Manitoba gas prices second highest in Canada | CTV News – CTV News Winnipeg

A recent spike in gas prices has Winnipeggers feeling pain at the pumps but the latest jump comes despite the price of oil remaining relatively steady.
That has many wondering why they’re paying more.
Experts said it’s due to refinery outages and some expect the price hike won’t last very long but that’s little comfort for people and businesses who’ve been dealing with volatility at the pumps.
With the price hovering around $1.85 per litre, up around $0.15 since last week, drivers filling up their tanks are feeling sticker shock.
“Well, like everybody else a little upset but we have to do what we have to do,” said Pete Coss, after filling up his van. “We gotta get to work, we gotta get home, we gotta go pick up stuff so we deal with it, I guess.”
Except this time around, experts said fluctuations in the price of oil can’t be blamed, with the cost hovering around the US$80 per barrel mark.
Werner Antweiler, a professor at the University of British Columbia’s Sauder School of Business, told CTV News Winnipeg this spike is due to refinery outages — some scheduled, others due to technical problems.
“The good news is that this temporary price spike won’t last very long,” Antweiler said in an email. “Notice that diesel prices have not gone up, because there appears to be still sufficient inventory. We can expect prices to ease in the next two to three weeks.”
It’s not just Winnipeg, prices have surged across the country, according to the Canadian Automobile Association (CAA).
In B.C., prices rose to $2.35 per litre in Vancouver, while Toronto is seeing gas go for an average of $1.52 per litre.
“There’s a lot that goes into the price of gas,” said Teresa Di Felice, assistant vice president of government and community relations at CAA. “Crude oil doesn’t always translate into the issues of what we’re actually experiencing at the pump.”
Winnipeggers were paying around $1.69 last week. This latest spike has hit hard, especially for businesses in the transport sector.
“Our customers depend on us for reliable, consistent and affordable pricing and so we’ve actually been consuming a lot of the fuel costs ourselves in order to continue to provide that service they’ve come to depend on,” said Evan Martin, vice president of Calculated Moving.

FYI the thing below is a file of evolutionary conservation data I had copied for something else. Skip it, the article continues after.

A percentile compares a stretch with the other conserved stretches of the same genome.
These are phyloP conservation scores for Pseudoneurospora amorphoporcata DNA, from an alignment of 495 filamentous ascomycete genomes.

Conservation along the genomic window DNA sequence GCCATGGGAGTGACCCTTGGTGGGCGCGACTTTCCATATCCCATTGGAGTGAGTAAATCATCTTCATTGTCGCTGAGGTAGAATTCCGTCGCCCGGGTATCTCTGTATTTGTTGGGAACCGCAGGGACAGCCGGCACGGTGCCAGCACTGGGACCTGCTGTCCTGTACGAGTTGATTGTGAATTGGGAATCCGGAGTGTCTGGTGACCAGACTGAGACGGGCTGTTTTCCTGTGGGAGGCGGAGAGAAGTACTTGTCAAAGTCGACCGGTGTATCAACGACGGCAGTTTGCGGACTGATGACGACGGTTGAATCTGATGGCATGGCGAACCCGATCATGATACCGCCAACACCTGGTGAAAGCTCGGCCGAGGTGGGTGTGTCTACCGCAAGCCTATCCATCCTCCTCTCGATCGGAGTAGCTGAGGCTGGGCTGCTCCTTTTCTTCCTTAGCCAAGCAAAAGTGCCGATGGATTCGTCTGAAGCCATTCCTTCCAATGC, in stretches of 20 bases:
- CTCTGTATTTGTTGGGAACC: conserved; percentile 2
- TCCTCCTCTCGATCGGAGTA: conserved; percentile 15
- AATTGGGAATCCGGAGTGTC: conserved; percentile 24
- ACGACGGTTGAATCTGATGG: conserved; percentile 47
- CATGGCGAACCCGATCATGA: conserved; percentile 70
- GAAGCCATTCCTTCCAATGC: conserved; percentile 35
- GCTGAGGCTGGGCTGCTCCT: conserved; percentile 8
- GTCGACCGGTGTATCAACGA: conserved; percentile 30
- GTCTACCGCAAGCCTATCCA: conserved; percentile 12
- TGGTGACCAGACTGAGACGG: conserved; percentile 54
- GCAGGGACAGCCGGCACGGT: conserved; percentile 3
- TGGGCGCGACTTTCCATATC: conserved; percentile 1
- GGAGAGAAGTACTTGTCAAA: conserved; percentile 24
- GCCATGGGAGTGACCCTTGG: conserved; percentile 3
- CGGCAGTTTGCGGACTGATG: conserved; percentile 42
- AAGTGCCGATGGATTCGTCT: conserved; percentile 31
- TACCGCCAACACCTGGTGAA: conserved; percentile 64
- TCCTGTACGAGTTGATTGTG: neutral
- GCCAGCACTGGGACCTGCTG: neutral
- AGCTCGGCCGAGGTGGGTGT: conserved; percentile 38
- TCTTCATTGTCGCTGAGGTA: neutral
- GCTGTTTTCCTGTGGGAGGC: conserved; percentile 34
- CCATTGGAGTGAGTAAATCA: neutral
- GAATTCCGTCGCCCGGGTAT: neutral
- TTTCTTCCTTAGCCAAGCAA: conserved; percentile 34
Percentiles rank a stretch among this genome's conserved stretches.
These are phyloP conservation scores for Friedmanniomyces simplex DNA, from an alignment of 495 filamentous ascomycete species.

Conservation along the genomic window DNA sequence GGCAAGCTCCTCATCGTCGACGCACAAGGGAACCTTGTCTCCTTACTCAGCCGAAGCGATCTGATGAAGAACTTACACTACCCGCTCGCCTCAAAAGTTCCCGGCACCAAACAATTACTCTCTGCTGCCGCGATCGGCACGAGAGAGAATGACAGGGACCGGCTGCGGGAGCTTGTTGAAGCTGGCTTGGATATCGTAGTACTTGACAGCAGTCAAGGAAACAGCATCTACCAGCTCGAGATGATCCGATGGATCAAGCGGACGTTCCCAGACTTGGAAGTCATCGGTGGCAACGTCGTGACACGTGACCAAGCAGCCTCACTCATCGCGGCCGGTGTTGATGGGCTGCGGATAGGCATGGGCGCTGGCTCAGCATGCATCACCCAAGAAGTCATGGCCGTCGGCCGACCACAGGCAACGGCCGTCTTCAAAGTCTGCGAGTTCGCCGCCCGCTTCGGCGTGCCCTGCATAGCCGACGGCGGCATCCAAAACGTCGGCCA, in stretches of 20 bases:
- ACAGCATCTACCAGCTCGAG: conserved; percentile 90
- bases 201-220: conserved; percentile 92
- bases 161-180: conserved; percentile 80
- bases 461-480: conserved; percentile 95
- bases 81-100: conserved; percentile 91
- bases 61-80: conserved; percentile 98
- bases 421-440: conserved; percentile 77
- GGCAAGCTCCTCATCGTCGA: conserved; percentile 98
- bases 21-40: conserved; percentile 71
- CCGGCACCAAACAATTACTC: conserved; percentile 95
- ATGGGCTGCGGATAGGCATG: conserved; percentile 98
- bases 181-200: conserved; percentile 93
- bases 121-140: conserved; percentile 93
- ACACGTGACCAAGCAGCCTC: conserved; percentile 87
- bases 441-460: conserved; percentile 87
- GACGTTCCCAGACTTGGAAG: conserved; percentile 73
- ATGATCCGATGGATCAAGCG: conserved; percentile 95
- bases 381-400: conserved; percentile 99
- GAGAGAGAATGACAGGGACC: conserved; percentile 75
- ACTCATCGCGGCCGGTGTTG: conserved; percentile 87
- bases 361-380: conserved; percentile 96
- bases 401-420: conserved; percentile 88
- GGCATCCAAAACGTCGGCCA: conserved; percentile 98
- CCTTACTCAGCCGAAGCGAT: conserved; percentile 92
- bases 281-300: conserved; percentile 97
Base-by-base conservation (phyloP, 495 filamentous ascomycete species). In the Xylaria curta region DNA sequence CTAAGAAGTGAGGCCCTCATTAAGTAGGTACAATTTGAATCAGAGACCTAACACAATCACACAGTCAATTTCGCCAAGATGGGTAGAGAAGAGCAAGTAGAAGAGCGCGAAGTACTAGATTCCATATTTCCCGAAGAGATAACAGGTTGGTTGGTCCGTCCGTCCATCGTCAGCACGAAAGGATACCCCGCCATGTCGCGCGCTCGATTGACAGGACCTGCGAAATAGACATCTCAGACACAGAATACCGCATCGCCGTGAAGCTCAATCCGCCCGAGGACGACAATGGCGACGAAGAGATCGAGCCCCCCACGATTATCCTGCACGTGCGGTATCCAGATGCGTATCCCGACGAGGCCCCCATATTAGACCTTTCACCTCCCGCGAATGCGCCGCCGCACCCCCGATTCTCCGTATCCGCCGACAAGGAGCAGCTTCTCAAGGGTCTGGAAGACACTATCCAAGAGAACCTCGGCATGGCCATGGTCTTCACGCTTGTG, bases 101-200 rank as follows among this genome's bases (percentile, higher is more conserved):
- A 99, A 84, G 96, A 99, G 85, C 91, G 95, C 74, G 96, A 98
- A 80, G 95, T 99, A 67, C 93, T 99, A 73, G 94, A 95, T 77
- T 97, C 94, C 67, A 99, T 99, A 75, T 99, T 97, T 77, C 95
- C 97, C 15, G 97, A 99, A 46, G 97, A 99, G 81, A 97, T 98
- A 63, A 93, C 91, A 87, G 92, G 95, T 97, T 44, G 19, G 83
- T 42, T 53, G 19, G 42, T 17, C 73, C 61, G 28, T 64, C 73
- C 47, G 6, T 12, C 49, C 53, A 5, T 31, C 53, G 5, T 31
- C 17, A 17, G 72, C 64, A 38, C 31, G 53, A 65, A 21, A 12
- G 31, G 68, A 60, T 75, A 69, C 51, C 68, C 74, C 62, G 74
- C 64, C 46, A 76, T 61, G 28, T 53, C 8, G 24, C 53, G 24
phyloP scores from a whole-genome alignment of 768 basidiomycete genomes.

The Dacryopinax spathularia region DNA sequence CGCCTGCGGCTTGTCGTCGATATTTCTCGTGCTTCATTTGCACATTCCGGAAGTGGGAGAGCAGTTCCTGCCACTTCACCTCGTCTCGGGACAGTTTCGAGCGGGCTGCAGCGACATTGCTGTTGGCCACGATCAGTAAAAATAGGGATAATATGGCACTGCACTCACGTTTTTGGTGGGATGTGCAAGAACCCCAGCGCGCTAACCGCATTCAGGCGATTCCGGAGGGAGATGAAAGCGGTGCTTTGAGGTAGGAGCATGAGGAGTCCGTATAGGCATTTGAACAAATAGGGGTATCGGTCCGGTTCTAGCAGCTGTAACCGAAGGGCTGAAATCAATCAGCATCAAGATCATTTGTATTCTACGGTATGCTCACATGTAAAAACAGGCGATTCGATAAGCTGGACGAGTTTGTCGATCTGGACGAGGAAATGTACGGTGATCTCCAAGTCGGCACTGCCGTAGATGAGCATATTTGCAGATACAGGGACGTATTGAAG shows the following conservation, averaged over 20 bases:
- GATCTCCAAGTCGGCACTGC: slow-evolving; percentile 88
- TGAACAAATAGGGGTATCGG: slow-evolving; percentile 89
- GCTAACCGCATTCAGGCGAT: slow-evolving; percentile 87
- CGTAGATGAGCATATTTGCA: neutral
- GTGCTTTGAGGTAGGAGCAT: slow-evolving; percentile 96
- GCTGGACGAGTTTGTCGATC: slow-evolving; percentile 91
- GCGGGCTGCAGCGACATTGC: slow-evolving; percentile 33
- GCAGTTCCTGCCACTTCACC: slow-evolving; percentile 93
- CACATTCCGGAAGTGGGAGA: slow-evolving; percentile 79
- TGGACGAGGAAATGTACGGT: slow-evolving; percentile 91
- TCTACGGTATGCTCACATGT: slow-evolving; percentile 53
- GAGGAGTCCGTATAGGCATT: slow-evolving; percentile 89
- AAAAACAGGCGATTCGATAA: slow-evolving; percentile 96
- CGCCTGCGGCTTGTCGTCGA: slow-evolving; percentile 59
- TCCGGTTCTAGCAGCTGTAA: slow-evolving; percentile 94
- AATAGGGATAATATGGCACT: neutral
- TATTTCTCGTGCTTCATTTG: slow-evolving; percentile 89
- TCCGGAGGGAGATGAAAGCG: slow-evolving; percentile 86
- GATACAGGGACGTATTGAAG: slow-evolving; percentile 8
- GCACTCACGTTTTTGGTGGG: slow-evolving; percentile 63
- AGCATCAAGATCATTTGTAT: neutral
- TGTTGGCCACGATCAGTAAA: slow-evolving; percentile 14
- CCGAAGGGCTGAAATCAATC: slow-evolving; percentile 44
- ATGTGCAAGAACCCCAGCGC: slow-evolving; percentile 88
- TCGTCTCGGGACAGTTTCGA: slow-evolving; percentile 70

He said their fuel prices have nearly doubled since early in the pandemic when the cost of gas dropped amid decreased demand. It accounts for about 50 per cent of the company’s overall costs. It’s now impacting the business’s ability to grow and electrify their fleet of trucks.
“Previously that wasn’t really something that was on our radar but now that we’ve seen how much fuel can actually play an impact in our day-to-day costs that’s definitely something that we’ve come to consider going forward as the technology continues to evolve,” Martin said.
He’s also noticing customers changing the way they live due to swings in fuel prices.
“We’ve seen people actually end up moving closer to the core areas to rely more on different transit methods: biking, walking, rapid transit, stuff like that,” Martin said. “We’ve actually seen a lot of our customers locating to a place where they’re moving away from independent fuel use.”
Martin said the price of gas is also affecting employees. He said the company’s trying to be more flexible by arranging to pick up some workers from home instead of having them drive out to their compound just west of Winnipeg to start work.
Coss said for him it’s just a matter of being more efficient with his trips when he does choose to drive.
“You start figuring everything out and taking time and making sure everything is done on a routine so you’re not backtracking too much,” he said.  
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